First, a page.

Tonight: watch for any icy patches on bridges/overpasses.
If last night’s rain had been snow we would have over a foot of snow this morning.
How can it rain so much with temps so close to what we would need for snow? I just don’t know. As I drove home yesterday evening I noticed the car thermometer dropped to 33 as I pulled into the driveway. Those moments always make a weatherman nervous (ha). But, like clockwork the warm air began nudging back in ahead of this system and we ended up rising to 42 degrees before I went to bed.
Now, we are on the backside of the system and colder air is filtering back in. We are 35 degrees right now and we will slowly fall through the day. This will turn any of this leftover, light moisture to freezing drizzle/snowflakes as we get into the second half of our day. I don’t anticipate any major travel probs, but I’d be a little careful on the bridges and usual cold spots. It only takes one slick spot to ruin your day! I still think we could get up to a dusting of snow accumulation, at most.
By tomorrow, this wintry pattern breaks and we are all set for a really nice weekend. Clouds may begin to increase later Sunday but I think any shower chances will hold off until well after dark.
If you have wanted some good weather to get outside and do some yard work or hiking Saturday is your day!
These upper-level lows are tricky to forecast but, thankfully, this one did a pretty good job behaving. Models had showed it swinging east after moving into western KY but that never happened. I never did understand why the models thought that low would do that. There was no reason for that. In the end, it kept trucking northward and that means a lot of the leftover moisture has left with it.
If you’re disappointed that none of last night’s rain was snow just hold on. We haven’t even started winter yet and we’re already having close calls with snow.
Father north, the rain that we had last night has turned to freezing rain and ice storm warnings have been issued. Thank goodness we didn’t’ have that!
This is a map of the current winter weather advisories (purple) and winter storm warnings (pink). The pink you see for southern Indiana is an ice storm warning. All other pink areas are warnings for heavy snow. The dark blue shading in the Deep South is freeze warnings for tonight. Notice how the winter weather makes a horseshoe pattern around Middle and East TN. Also notice how the major coastal cities of the East Coast are getting missed.
All is quiet in the tropics again. I have a feeling the season has come to an end. Still, November 30th is the last day of hurricane season.
There’s something about November 15, folks. Perhaps the Ides of November are far more concerning than the Ides of March, as far as meteorology is concerned!
First, the snow record from 1900. It was on this day that 45 inches of snow fell in Watertown, New York in 24 hours! That’s almost four feet of snow in one day! They ended up with a total of 49 inches of snow, just one inch over the four feet mark.
On this day in 1967, folks in Boston were left sitting in paralyzed traffic at rush hour. A surprise, very light, snow/freezing drizzle mix left roadways completely undriveable.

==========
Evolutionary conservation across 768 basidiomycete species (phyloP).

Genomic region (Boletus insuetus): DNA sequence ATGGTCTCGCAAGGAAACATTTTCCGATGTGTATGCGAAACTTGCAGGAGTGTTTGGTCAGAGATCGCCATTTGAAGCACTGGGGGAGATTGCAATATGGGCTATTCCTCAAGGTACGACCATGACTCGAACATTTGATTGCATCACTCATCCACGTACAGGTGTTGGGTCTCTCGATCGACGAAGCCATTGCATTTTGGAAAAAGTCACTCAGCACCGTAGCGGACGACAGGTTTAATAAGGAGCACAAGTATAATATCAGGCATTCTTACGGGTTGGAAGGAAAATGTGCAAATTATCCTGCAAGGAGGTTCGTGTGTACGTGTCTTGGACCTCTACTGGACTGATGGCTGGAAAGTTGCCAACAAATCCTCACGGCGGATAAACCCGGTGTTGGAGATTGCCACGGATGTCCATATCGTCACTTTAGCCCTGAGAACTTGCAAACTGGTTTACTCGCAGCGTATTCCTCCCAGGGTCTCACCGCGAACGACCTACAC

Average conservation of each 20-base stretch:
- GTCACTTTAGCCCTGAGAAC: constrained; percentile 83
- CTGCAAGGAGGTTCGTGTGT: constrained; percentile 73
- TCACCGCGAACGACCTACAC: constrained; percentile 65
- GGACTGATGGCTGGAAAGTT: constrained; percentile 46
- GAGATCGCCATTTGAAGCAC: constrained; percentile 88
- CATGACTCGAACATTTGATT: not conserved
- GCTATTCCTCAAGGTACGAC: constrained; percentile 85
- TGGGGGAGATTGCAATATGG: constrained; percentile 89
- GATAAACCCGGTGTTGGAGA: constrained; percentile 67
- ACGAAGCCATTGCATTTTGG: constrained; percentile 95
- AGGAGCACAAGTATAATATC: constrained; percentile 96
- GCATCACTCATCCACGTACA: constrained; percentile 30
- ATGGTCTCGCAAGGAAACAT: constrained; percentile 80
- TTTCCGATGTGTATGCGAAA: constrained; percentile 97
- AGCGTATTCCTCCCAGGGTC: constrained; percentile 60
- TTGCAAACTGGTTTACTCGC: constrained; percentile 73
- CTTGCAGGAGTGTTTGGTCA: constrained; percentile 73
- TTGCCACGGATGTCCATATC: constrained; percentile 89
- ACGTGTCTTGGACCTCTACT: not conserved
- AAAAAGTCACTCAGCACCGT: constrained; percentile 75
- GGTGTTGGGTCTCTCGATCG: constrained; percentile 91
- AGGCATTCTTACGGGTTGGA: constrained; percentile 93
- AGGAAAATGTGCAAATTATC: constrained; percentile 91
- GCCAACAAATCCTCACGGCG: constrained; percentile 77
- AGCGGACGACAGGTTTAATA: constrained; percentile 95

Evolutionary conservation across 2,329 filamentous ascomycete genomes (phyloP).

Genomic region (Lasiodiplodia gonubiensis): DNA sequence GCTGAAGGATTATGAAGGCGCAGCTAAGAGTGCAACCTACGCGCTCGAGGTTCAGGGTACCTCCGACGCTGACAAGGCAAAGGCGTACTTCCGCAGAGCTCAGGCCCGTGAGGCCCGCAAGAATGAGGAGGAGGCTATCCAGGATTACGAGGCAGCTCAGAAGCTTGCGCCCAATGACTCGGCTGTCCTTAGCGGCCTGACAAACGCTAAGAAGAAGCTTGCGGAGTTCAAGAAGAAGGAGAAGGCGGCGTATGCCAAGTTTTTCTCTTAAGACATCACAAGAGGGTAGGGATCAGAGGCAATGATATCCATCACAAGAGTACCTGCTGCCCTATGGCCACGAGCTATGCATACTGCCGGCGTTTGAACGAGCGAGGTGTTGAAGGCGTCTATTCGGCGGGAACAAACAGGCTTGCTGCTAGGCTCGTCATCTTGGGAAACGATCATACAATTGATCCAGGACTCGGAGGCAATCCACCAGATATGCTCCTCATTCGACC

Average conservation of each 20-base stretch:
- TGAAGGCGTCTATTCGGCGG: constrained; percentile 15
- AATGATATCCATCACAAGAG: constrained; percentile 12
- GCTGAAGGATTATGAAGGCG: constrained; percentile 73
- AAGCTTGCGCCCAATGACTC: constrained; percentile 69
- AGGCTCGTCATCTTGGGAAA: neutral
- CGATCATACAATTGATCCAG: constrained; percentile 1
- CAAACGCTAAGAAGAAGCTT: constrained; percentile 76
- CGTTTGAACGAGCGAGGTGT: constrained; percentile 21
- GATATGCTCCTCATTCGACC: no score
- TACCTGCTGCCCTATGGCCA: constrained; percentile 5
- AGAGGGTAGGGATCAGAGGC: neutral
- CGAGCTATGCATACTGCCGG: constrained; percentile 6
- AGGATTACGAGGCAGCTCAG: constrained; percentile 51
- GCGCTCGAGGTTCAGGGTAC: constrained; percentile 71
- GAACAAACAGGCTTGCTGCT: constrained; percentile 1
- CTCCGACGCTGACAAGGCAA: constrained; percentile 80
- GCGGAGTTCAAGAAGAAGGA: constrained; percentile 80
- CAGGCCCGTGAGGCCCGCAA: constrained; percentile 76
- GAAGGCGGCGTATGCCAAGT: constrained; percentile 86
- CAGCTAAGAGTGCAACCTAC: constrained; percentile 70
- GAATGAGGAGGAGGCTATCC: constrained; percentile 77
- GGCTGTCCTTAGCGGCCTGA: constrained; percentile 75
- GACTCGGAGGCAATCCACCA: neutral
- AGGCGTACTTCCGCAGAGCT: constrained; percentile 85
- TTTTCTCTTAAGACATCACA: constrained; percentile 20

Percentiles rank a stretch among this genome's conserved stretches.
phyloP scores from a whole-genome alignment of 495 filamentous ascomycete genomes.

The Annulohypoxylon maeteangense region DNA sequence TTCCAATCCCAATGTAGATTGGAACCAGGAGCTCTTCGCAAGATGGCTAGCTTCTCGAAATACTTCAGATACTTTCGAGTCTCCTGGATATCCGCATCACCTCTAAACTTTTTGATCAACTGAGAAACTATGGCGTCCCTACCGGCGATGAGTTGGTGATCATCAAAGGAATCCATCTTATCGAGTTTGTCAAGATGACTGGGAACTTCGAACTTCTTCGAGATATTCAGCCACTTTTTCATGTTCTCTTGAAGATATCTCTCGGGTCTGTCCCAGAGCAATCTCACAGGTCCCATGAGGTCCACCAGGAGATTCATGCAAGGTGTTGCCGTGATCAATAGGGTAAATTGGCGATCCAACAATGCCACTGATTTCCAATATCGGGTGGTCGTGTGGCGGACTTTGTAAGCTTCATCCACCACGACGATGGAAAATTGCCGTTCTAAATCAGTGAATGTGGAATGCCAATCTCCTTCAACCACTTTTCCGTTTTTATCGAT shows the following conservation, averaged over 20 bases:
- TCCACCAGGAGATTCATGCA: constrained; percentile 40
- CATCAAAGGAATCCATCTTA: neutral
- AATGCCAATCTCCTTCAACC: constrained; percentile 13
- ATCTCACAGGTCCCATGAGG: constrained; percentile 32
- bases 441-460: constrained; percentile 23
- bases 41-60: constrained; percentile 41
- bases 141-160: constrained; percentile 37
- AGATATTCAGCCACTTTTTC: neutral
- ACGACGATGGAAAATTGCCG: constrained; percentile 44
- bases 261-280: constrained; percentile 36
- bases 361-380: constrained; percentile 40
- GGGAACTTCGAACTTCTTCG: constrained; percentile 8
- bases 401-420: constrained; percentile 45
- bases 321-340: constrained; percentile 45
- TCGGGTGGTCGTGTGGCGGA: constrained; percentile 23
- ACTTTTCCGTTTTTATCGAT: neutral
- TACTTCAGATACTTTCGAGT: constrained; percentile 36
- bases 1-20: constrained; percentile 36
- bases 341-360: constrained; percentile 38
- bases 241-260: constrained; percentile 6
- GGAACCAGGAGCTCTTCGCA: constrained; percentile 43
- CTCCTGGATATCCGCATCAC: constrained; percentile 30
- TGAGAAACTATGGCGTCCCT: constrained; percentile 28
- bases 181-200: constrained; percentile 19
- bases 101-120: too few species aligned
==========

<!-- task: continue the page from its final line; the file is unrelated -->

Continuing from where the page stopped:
Then, there’s the severe weather on this day!
In 1987, November 15th brought nearly two dozen tornadoes to Texas, Louisiana, and Oklahoma. Over a two-day period, nearly 50 tornadoes hit the South! Twelve people lost their lives and a whopping 303 people were injured. Galveston, TX had a wind gust to 102 mph and Bay City had a gust to 110 mph.
The next year, on the same day (Nov 15), another severe weather outbreak produced 44 tornadoes across Texas, Oklahoma, Arkansas, and Missouri. Five people were killed and millions of dollars in damages was left behind by the storms.
The next year, on the same day, yet another severe weather outbreak hit our country. A powerful cold front moved into the Middle Mississippi Valley and produced numerous tornadoes and hail three inches in diameter! A violent tornado hit Huntsville, AL and they still talk about it. Severe weather extended all the way to New England, where 14 tornadoes caused extensive damage and loss of life. This is one of the most extensive severe weather outbreaks I have ever seen in the records.
In 2005, Tennessee was hit hard by tornadoes. Henry County, in West TN, was hit especially hard, with numerous businesses and homes completely destroyed. Some of the same areas are under an inch of snow today. Middle Tennessee was hit hard, too, by these tornadoes. In fact, this was the fourth largest tornado outbreak ever to strike Middle Tennessee.
Whew…remind me to hold my breath for November 15th from now on!
Notice our high was at 10:27 last night.
A lot of folks got a very early-season snow last night. St. Louis was having to search their records to see when they’ve ever gotten several inches of snow this early in the season. One of my relatives lives in western Kentucky, near the TN/KY border of West TN, and she woke up to this….
She also had this to share on Facebook…
The system is moving into the Northeast today, bringing a variety of winter weather. The White House is getting snow right now. This was just shared on Facebook.
You all have a great day. We’re now down to 34 degrees. I’ll keep you posted on any snowflake sightings I might see!